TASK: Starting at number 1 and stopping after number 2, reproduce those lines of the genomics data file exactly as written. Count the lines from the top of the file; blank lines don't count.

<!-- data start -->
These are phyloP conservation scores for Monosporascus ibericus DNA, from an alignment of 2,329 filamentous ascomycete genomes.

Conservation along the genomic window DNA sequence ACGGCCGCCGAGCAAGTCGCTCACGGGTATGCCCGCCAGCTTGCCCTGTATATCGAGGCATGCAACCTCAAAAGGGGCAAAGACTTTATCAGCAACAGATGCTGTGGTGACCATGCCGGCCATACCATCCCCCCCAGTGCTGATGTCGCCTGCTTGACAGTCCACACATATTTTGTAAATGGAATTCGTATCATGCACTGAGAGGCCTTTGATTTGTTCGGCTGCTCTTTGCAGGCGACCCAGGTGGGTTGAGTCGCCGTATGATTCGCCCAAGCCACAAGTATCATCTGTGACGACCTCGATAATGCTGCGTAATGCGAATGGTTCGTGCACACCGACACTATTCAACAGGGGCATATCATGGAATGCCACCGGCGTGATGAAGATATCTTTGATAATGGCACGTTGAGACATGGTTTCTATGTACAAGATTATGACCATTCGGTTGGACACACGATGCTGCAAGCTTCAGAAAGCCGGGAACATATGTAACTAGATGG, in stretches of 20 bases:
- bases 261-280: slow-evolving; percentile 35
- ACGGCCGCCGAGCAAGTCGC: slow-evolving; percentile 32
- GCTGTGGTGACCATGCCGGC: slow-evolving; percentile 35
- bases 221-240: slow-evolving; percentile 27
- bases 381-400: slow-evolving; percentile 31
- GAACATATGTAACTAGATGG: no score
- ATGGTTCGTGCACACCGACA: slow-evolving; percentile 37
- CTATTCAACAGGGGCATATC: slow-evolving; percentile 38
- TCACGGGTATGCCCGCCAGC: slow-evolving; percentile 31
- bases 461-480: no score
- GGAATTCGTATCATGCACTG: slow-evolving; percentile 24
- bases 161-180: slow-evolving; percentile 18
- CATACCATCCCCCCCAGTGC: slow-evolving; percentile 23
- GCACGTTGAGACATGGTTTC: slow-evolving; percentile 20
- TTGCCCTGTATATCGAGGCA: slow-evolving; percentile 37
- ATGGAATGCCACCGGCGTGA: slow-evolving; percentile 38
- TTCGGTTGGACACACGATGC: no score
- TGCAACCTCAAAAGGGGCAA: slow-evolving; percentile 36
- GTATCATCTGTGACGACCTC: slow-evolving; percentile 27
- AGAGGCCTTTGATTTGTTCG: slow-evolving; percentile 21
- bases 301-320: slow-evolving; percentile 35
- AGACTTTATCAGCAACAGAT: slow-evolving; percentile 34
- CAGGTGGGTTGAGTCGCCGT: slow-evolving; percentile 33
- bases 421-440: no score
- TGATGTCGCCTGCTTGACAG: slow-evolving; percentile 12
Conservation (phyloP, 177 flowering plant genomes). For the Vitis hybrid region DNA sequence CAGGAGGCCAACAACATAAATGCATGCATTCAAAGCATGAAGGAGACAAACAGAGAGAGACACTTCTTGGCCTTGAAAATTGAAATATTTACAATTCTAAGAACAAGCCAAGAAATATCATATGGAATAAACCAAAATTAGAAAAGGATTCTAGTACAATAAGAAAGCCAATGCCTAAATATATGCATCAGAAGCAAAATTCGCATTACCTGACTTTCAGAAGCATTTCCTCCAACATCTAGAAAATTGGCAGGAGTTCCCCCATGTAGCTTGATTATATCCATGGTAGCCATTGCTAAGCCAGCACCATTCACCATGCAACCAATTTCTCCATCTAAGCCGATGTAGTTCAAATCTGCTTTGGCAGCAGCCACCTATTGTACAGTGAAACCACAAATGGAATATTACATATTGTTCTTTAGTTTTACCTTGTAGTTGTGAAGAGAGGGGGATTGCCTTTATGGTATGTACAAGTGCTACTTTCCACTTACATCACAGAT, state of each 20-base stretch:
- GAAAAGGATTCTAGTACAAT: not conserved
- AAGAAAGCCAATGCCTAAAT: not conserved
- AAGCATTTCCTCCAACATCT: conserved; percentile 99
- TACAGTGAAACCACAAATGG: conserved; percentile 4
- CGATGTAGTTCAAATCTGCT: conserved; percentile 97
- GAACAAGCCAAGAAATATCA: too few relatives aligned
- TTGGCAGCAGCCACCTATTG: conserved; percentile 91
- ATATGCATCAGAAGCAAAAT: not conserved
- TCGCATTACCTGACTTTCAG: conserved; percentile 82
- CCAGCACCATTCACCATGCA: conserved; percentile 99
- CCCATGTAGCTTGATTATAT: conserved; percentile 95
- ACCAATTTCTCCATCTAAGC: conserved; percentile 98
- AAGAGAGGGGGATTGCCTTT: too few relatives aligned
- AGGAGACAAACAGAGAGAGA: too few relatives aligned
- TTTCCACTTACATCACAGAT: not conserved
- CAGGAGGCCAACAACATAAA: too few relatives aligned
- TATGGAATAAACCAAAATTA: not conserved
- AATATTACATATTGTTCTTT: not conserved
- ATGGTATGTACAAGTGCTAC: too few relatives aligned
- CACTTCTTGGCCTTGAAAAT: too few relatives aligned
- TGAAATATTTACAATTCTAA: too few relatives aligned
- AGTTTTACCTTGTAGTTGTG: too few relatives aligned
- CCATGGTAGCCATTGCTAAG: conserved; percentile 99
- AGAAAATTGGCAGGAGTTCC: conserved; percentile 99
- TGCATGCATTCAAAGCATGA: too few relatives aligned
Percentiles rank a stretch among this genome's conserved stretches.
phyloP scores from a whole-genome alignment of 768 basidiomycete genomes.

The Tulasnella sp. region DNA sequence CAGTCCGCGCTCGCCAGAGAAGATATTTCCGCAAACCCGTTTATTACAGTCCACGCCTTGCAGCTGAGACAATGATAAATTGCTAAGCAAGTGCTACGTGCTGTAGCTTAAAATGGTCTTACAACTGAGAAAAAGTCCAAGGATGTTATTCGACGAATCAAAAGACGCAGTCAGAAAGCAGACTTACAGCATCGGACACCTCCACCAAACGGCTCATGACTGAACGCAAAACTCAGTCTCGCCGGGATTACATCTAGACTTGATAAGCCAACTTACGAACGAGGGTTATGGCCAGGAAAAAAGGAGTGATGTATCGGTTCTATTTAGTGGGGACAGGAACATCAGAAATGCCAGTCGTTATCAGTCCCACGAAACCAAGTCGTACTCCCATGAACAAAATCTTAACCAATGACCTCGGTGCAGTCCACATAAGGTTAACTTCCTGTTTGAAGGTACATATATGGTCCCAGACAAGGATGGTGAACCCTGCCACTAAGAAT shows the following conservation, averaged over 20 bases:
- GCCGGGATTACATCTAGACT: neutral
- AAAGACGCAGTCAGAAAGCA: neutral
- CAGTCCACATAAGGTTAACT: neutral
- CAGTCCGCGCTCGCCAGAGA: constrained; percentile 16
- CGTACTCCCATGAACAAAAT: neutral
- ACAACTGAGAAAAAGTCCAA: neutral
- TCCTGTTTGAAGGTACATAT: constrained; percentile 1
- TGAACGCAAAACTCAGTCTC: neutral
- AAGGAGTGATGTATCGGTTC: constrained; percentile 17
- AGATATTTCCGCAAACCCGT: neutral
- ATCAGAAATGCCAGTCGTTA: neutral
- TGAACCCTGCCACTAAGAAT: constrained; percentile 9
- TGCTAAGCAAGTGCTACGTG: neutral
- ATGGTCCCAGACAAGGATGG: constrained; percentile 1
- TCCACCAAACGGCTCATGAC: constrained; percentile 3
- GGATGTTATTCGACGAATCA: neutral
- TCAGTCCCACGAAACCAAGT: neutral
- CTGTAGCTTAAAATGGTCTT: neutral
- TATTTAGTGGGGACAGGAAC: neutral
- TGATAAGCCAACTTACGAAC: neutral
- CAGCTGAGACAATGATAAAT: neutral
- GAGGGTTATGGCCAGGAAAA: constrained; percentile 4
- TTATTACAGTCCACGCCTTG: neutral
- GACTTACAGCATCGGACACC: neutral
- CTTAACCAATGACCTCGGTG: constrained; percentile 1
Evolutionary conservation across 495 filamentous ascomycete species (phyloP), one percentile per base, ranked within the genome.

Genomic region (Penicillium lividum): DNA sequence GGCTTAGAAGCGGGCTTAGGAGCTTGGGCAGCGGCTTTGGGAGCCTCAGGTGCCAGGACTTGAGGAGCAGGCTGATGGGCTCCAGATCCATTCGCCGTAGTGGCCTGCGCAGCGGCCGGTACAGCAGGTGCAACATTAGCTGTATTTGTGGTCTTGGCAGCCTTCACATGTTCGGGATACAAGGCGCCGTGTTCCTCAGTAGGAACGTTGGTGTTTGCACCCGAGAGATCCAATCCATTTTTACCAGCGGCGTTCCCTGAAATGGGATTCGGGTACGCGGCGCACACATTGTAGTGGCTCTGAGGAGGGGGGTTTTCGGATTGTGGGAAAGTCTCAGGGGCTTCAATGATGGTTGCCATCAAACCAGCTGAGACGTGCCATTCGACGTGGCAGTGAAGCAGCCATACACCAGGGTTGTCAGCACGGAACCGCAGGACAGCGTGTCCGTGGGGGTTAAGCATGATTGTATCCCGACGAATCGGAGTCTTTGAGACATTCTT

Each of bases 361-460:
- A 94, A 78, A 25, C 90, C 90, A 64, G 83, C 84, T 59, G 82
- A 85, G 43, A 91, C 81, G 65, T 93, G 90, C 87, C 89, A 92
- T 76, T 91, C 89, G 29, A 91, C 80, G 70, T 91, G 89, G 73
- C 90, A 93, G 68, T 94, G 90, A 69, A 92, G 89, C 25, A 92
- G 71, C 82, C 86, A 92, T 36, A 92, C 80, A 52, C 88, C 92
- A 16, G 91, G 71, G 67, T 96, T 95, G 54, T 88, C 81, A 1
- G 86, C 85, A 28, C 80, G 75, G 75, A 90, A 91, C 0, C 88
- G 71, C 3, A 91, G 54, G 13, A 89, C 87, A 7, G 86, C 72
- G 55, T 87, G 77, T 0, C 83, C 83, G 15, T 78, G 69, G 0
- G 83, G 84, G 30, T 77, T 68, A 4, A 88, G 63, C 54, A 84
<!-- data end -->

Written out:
These are phyloP conservation scores for Monosporascus ibericus DNA, from an alignment of 2,329 filamentous ascomycete genomes.

Conservation along the genomic window DNA sequence ACGGCCGCCGAGCAAGTCGCTCACGGGTATGCCCGCCAGCTTGCCCTGTATATCGAGGCATGCAACCTCAAAAGGGGCAAAGACTTTATCAGCAACAGATGCTGTGGTGACCATGCCGGCCATACCATCCCCCCCAGTGCTGATGTCGCCTGCTTGACAGTCCACACATATTTTGTAAATGGAATTCGTATCATGCACTGAGAGGCCTTTGATTTGTTCGGCTGCTCTTTGCAGGCGACCCAGGTGGGTTGAGTCGCCGTATGATTCGCCCAAGCCACAAGTATCATCTGTGACGACCTCGATAATGCTGCGTAATGCGAATGGTTCGTGCACACCGACACTATTCAACAGGGGCATATCATGGAATGCCACCGGCGTGATGAAGATATCTTTGATAATGGCACGTTGAGACATGGTTTCTATGTACAAGATTATGACCATTCGGTTGGACACACGATGCTGCAAGCTTCAGAAAGCCGGGAACATATGTAACTAGATGG, in stretches of 20 bases: